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A Russian Mars Orbiter Probe Determines the Components of Water in the Martian Atmosphere

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The Russian-European mission “ExoMars – TGO” has received the first accurate information about the isotopic composition of water vapor in the Martian atmosphere.

Thanks to this, it will be possible to find out the history of the evaporation of Martian water into space. The study was published in this regard in the scientific journal Nature Astronomy.

And an article published by the magazine stated: “Our information indicates that in most cases, ordinary and heavy water molecules dissolve in the Martian atmosphere and evaporate into space at the time when the planet approaches the Sun as close as possible. This does not happen when Mars is at its farthest distance from the Sun. .

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Recent studies have shown that ancient rivers, lakes and oceans of fresh water existed in the distant past on Mars. And it has the same amount of water, as is the case in the Earth’s Arctic Ocean. Scientists have not yet been able to know where this water disappeared and when it appeared on the surface of Mars.

This can be known after determining a ratio between deuterium and hydrogen in water molecules in the Martian atmosphere. This ratio may show how much water Mars has lost since its inception.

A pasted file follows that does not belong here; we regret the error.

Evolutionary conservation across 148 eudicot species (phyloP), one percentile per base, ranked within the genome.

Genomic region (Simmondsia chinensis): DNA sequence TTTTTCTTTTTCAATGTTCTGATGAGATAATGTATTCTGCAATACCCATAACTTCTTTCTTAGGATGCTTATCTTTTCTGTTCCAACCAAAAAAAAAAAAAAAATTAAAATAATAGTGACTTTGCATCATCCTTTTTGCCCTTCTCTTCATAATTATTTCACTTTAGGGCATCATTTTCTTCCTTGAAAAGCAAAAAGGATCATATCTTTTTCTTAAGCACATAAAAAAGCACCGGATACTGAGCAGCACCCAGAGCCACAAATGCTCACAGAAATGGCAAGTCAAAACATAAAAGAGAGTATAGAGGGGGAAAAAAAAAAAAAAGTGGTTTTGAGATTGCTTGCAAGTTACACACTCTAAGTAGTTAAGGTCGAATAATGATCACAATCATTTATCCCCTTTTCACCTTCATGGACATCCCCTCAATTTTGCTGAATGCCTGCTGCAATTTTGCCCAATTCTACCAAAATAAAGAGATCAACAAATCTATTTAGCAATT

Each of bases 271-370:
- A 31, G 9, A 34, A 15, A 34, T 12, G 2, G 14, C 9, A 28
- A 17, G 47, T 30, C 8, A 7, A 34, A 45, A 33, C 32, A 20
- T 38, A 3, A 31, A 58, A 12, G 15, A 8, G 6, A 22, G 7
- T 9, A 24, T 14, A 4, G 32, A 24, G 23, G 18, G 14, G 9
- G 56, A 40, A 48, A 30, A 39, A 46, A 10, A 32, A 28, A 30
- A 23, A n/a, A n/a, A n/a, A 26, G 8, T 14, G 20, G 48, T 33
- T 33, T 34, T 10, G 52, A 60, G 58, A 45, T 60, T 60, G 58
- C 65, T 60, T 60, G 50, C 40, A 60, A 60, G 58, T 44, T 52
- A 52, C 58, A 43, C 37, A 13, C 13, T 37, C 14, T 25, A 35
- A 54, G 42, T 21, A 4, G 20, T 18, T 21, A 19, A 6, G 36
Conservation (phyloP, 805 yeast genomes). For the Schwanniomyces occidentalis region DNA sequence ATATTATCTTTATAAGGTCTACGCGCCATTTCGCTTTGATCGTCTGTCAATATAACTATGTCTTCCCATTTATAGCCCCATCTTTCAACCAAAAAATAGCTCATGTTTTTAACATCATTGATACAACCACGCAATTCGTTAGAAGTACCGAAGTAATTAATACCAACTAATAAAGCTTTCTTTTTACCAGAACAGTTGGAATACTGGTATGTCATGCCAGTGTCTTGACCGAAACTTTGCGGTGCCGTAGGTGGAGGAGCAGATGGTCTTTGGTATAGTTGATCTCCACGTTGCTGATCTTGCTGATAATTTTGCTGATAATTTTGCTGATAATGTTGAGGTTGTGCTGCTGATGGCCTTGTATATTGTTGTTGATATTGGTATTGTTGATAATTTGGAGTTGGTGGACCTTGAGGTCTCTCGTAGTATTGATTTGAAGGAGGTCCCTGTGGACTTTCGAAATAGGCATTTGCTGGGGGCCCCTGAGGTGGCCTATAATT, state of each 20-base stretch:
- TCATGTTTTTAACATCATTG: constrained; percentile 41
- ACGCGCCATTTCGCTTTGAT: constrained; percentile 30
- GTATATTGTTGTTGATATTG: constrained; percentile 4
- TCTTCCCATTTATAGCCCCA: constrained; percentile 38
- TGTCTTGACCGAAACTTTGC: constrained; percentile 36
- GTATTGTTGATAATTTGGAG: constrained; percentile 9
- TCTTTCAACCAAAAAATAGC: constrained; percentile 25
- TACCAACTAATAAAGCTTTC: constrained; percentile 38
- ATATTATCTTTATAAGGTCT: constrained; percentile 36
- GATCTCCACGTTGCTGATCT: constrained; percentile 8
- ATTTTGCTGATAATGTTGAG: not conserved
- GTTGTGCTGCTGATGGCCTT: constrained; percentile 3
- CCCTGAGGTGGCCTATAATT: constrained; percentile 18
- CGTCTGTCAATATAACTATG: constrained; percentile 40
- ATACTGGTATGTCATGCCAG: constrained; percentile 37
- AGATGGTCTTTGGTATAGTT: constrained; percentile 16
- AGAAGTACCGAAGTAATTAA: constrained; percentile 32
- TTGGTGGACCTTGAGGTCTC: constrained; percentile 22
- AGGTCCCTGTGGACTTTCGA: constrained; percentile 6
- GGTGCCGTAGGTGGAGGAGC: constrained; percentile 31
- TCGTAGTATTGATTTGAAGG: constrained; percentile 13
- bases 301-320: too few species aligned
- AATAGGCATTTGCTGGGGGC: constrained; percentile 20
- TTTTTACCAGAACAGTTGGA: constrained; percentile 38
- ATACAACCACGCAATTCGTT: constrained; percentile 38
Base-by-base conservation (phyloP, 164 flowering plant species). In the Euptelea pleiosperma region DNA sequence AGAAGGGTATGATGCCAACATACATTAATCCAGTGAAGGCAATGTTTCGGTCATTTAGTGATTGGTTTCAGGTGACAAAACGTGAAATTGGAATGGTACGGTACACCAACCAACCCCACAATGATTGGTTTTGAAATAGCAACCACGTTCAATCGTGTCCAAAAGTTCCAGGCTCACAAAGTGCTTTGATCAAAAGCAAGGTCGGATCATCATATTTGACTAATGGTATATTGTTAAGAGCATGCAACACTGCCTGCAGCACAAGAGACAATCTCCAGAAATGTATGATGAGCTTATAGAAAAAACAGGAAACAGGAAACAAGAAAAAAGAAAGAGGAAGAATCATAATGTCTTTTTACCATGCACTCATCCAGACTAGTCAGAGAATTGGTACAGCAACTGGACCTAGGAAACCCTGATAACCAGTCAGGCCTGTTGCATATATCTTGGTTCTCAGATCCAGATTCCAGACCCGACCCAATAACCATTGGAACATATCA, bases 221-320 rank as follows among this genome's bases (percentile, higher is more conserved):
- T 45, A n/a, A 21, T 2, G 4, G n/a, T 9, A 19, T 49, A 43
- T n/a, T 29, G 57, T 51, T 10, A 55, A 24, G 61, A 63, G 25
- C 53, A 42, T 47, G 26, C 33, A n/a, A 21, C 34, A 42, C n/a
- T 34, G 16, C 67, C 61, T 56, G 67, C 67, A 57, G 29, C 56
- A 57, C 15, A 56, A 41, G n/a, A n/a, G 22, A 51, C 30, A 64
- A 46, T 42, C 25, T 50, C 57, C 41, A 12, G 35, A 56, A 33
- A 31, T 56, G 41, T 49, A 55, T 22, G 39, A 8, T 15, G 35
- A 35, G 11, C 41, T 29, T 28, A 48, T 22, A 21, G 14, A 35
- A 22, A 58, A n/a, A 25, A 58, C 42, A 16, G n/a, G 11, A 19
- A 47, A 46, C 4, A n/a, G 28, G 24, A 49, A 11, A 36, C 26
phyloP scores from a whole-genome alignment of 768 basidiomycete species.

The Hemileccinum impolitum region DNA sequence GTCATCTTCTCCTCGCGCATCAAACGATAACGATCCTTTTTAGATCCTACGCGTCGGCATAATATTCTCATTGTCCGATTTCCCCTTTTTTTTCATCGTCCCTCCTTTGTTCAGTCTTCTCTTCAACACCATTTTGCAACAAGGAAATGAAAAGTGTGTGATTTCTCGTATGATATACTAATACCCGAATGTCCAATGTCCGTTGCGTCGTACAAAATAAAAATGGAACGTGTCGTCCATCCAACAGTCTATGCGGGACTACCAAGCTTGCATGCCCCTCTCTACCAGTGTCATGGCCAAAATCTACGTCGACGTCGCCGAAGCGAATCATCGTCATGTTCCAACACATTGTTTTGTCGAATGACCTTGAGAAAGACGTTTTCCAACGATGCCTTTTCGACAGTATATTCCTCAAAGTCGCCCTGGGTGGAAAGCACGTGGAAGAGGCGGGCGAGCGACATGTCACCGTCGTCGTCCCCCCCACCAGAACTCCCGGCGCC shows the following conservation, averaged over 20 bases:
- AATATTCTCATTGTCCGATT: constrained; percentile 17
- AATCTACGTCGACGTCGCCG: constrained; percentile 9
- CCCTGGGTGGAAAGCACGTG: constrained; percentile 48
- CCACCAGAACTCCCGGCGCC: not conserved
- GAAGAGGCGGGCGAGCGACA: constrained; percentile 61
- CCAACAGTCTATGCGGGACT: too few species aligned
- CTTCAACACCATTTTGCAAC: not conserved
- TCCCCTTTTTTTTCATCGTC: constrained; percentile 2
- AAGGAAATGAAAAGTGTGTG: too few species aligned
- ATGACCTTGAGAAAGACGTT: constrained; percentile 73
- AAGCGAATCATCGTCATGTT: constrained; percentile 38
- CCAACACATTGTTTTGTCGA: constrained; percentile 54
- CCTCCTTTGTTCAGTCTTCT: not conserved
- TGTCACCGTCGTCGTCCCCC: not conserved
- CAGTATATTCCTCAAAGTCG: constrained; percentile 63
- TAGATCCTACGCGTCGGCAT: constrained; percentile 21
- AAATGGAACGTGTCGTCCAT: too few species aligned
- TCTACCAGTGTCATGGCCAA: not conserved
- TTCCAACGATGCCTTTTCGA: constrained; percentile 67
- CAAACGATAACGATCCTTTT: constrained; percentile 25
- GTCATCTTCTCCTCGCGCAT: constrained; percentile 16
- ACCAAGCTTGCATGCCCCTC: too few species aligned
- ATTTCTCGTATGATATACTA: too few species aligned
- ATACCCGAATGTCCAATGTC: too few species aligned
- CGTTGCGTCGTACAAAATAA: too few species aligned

It is worth noting that deuterium escapes slowly as water molecules split from the planet’s atmosphere, increasing its share as the planet’s oceans evaporate into space. Scientists do not rule out that other factors may influence the rotation of deuterium, and that they can significantly distort assessments of the primary water reserves of Mars.

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Based on the aforementioned principle, a team of planetary scientists managed by Juan Alday from Oxford University observed during one Martian year how the ratio of ordinary and heavy water vapors changed in different layers of the planet’s atmosphere. Based on this information and computer models of the Martian climate, astronomers determined how the shares of deuterium and hydrogen in the atmosphere fluctuated in different seasons, and also discovered when water molecules entered those regions of the atmosphere from where they could reach space.

Their information indicated that the proportion of deuterium in water molecules in the lower layers of the Martian atmosphere was about 4.9 times higher than in the Earth’s atmosphere. This confirms that Mars has lost huge amounts of moisture throughout its existence.

In addition, scientists have discovered that the rate at which water molecules disappear from the Martian atmosphere depends mainly on the location of the planet in orbit. When the planet was close to the sun, the rate reached its maximum value, and then began to drop to almost zero at other times of the year.

The researchers hope that additional observations of water vapor behavior using the instruments of the ExoMars mission will help learn new details about its escape from the Martian atmosphere. Which in turn provides an opportunity to learn about the appearance of the Red Planet in the distant past.

Source: TASS